Avakian emigrated from Yerevan, Armenia, to Chicago in the 1990s for postgraduate study. And later he ended up in high tech as a specialist in start-ups who recruited millions in venture capital to open a software company.
Simonian, by 2007 32, like Avakian, emigrated from Yerevan, Armenia, to Chicago in the 1990s for postgraduate study. Later he worked as a computer scientist.
After the dot-com bust, Avakian spent a lot of time in coffee shops, noticing how many customers they attracted.
It isn't every cafe in America that responds to the complaint "I'm thirsty" with a glass of iced tea. But Argo Tea chain is selling just that notion.
"I asked myself, what would be the closest cousin of coffee?" Avakian said. "In Europe that's easy. It's tea. But here in the United States, tea is one of the least consumed beverages. People in Chicago said how stupid can you be, starting a business with tea as the dominant drink? I said, perfect. That's the opportunity I'm looking for."
Simonian and Avakian hired Mark A. Cuellar, a Chicago architect, to design the cafes' interiors, which include long library-style tables with outlets and Wi-Fi for Web surfers.
In effect, Avakian and Simonian went from I.T. to iced tea.
By 2007 Argo Tea, a four-year-old company has developed a distinctive brand that has captured the palate of young professionals. From its novel recipes for sweetened iced teas -- Bubble Tea, a mix of Indian black tea and coconut pearls from the Philippines, is very popular -- to its signature interiors of greens, reds and browns.
Simonian and Avakian also came up with innovative tea drinks that sell for less than $4. Among them are MojiTea, made with Armenian mint and fresh lime, and Tea Squeeze, a mix of Egyptian hibiscus leaves, fresh lemon juice and sugar cane.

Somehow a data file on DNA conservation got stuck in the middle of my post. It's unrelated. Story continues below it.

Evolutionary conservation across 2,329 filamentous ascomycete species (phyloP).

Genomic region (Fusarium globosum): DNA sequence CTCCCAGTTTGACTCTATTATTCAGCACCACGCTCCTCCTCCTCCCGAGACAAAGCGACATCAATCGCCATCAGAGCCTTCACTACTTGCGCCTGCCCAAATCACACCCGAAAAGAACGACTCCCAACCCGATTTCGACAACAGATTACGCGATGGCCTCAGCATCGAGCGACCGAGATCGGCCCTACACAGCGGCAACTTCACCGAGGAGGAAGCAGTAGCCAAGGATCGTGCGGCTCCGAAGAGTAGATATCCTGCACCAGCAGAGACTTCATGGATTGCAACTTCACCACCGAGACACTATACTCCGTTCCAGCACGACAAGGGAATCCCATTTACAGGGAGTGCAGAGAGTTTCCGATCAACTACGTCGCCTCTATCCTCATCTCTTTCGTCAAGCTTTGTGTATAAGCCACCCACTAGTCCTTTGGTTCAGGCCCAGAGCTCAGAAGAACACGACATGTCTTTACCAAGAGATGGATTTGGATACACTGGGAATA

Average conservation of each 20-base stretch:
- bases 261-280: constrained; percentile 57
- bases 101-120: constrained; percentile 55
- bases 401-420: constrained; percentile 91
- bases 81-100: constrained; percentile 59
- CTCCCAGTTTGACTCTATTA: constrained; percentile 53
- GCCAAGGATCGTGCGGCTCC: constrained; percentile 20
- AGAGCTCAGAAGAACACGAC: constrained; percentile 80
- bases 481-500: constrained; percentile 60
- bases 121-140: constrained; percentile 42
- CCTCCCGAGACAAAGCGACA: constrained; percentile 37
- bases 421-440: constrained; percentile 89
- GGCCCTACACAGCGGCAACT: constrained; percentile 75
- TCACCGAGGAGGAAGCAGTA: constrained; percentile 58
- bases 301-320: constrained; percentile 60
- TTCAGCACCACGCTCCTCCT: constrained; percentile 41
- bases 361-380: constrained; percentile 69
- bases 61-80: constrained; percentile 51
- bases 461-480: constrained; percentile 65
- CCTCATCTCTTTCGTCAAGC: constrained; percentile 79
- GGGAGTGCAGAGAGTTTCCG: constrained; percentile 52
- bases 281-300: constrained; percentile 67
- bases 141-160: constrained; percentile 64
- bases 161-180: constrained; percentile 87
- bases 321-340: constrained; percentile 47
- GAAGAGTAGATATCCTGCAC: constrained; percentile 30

Along with hot and iced tea -- and Illy coffee -- the cafes sell sandwiches and pastries, some baked on the premises.
By 2007 the brand has become so well known that in September 2007 the company opened its eighth cafe, in the Lincoln Park neighborhood. They were planning to open two more by the end of the 2007.
Sales were expected to reach $5 million in 2007 and nearly $10 million in 2008, company executives say. The concept has proved so successful that Argo Tea was planning cafes in other cities, starting with Boston or Washington in 2009.
By 2007, the company employed nearly 150 people, most part-time, and offers medical benefits to those who work at least 20 hours a week. The company gives raises periodically based on how well workers score on a written test.
Objective evaluations are only one ingredient in the partners' recipe. "Our business appeals to the senses and desires," Avakian said. "Things have to be right, feel right, taste right. It's much more subjective than high tech."
- SIDESTEPPING STARBUCKS WITH CAFES THAT SELL TEA,By Keith Schneider, The New York Times,
Late Edition - Final, September 26, 2007 Wednesday